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Until recently, central bank independence was confined to just two major capitalist countries: the USA and Germany. As a result of stagflation and the voguish espousal of neo-liberalism in the 1980s, the institution has been adopted in most OECD and in many other countries. This book questions the principle of autonomy, examining the Bundesbank in historical context and exposing the flaws in both the technical and the political case for the wholesale adoption of the Bundesbank model by other states.
|List of Charts||p. vi|
|List of Tables||p. vi|
|Why is Money a Problem?||p. 1|
|Autonomy and the German Traditions of Liberalism||p. 22|
|Constituting Autonomy - From the Reichsbank to the Bundesbank||p. 52|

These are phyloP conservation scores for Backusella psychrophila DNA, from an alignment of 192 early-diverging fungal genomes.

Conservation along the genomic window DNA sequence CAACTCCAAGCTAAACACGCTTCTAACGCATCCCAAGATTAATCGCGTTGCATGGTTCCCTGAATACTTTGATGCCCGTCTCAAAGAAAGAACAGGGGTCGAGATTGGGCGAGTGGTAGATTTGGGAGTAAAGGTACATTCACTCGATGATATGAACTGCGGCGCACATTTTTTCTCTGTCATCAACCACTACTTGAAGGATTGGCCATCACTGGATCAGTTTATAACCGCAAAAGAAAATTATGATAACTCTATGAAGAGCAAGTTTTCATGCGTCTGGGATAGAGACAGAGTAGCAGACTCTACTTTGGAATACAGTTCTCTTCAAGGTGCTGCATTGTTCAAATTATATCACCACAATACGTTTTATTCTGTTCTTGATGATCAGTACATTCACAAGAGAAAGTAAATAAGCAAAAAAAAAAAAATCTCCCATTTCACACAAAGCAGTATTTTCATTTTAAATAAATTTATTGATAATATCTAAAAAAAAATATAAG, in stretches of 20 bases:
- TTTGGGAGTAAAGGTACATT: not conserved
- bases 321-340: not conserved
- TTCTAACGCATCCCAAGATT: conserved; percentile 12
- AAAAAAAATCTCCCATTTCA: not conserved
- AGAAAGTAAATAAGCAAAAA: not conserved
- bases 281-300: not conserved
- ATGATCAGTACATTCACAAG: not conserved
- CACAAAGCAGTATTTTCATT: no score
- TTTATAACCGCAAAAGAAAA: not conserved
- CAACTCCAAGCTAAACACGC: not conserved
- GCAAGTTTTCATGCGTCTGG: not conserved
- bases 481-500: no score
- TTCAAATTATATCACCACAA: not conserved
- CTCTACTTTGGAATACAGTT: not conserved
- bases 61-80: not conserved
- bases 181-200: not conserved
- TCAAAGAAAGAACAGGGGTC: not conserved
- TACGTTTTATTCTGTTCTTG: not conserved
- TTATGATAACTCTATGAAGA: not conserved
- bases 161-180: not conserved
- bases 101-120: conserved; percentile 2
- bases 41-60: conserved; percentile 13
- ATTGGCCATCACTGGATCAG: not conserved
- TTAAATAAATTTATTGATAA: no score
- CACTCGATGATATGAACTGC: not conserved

|Exercising Autonomy - From the 'Miracle Years' to the End of Bretton Woods 1958-1972||p. 114|
|Towards Dominance - Central Bank Politics 1973-1982||p. 155|
|The Emperor's New Clothes - Monetarism, Monetary Accumulation and the Blindness of Power 1982-1990||p. 193|
|The Final Chapter - Germany, EMU and the Bundesbank||p. 220|
|Concluding Remarks: Breaking the Myth||p. 246|
|Table of Contents provided by Syndetics. All Rights Reserved.|
Number Of Pages: 280
Published: 18th December 2000
Country of Publication: GB
Dimensions (cm): 22.23 x 14.61 x 1.91
Weight (kg): 0.57
Edition Number: 1